Mycorrhizae are symbiotic fungi, which help us improve the structure, moisture and absorption of nutrients in the soil. In addition, they provide benefits to adult plants and trees, especially the absorption of water and nutrients. Not to mention the defenses against nematodes. Plants naturally depend on mycorrhizae to grow and survive. This is evidenced by the low survival of plants in soils with a lack of mycorrhizal fungi (Trape 1977).

These fungi in association with the roots of plants, create a dependence for the absorption of carbon, energy and an ecological niche, while delivering mineral nutrients. They also provide other benefits such as the development of growth regulating substances, increased photosynthetic rate, resistance to drought, nitrogen fixation, resistance to pests, tolerance to environmental stress, soil improvement, as well as in the edaphic micro-ecosystem (Bethlanfalvay and Linderman 1992).

Types of Mycorrhizae: Scientists have defined three important types of mycorrhizae, which include Endomycorrhizas, Ectomycorrhizas and Ectoendomicorrizas.

Endomycorrhizae: They are formed in the plants of the families of Ericaceae, Liliaceae and the Orquidiaceae. They are also found in many plants such as palm trees, coffee, tea, cocoa and citrus. This type of mycorrhizae are not so specific, so they manage to colonize different species of plants and adapt appropriately to the conditions of the environment because their spores grow easily and can be maintained without direct contact with the roots. Therefore, they abound more in the environment than the other types of mycorrhizae and are the ones that more plant species colonize. Among the group of endomycorrhizae are the Orchideomicorrhizas that are associated with orchids; Ericomycorrhizae; and the Vesiculo-Arbusculares mycorrhizae, which are the most abundant and of greatest ecological and economic importance.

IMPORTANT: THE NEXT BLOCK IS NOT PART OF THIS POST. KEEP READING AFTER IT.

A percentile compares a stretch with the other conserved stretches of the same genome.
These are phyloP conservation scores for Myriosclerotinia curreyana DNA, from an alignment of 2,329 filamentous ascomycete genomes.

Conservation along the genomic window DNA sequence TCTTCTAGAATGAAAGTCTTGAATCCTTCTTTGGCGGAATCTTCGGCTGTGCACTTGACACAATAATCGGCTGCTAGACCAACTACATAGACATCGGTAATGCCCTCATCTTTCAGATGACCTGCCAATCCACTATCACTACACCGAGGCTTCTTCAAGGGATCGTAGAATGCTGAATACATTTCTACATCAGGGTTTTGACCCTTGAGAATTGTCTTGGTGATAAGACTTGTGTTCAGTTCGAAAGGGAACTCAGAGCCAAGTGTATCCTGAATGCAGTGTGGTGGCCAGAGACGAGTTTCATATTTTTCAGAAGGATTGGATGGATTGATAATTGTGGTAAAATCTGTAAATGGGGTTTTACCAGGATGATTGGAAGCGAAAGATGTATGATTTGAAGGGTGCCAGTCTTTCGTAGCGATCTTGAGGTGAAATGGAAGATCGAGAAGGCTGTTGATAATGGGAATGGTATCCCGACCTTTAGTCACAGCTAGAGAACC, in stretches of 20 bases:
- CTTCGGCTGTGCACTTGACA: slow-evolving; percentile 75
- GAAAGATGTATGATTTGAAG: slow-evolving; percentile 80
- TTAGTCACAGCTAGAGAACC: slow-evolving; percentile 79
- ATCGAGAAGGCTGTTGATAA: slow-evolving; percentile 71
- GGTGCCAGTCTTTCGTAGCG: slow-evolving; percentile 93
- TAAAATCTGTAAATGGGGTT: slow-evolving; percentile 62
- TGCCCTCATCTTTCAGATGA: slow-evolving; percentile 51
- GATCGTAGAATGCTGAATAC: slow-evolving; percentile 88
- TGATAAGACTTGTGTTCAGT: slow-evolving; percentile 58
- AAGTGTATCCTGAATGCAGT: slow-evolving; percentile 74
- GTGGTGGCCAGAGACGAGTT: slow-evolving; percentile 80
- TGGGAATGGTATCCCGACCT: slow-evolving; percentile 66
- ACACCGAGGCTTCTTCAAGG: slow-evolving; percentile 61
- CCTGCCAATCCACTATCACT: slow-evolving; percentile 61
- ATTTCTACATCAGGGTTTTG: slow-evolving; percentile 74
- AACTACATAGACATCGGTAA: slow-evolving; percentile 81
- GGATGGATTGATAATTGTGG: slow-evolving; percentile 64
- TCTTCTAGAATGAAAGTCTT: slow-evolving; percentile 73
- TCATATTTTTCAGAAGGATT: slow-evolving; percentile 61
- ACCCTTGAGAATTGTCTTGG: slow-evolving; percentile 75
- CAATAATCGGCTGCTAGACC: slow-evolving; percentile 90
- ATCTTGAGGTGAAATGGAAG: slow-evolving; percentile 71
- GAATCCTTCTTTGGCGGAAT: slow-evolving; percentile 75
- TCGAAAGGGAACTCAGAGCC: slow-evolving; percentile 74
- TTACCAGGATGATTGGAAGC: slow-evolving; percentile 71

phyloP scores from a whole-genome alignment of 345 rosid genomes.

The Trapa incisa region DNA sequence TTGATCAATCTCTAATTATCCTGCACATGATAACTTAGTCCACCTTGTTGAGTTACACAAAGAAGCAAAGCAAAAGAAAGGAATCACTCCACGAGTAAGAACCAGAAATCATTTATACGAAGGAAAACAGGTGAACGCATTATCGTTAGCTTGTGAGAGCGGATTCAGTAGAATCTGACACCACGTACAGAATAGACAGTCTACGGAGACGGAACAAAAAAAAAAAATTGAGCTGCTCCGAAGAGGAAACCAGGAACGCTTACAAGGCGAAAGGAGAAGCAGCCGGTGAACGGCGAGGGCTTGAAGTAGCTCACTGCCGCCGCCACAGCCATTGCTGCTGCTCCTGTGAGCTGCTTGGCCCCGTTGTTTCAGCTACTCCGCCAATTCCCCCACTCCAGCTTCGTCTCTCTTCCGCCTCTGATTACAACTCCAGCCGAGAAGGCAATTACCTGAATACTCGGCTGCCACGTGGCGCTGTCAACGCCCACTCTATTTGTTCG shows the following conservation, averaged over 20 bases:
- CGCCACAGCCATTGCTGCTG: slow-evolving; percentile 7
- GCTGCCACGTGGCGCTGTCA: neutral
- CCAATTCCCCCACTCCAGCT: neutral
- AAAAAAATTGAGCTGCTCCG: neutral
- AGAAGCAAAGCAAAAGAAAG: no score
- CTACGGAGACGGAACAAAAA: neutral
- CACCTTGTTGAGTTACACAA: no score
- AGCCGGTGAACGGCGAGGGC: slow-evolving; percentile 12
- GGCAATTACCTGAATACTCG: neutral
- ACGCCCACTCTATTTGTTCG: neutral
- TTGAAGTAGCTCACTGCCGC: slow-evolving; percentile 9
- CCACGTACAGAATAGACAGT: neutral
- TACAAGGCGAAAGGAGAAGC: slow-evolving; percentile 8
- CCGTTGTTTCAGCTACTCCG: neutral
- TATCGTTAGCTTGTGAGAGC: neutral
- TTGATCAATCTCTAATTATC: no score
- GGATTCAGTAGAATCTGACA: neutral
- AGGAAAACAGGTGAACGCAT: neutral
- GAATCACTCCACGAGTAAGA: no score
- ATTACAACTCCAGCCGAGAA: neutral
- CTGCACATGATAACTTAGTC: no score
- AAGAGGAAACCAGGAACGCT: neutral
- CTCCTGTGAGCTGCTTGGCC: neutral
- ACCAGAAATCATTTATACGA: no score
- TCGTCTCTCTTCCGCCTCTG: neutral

Ectomycorrhizae: Hyphae tend to form villi that help radicular hairs. These hyphae form a dense layer of mycelia that surround the finer parts of the roots until they are completely enveloped. The fungi that form these hyphae are mainly the Basidiomycetes and Ascomycetes. Ectomycorrhizas are formed mainly on woody and forest species. If they are not in contact with a root their growth is limited and they can perish quickly.

Ectoendomicorrizas: Conformed by a small group of plants and mycelia, known to be a small group, with functions similar to the ectomycorrhizae and endomycorrhizae, hence its classification.

Recommended products to incorporate mycorrhizas to the soil:

  • EndoMaxima: Recommended for agricultural crops, not woody.
  • MycoMaxima: Recommended for pecans, coniferous plants and for the production of wood trees.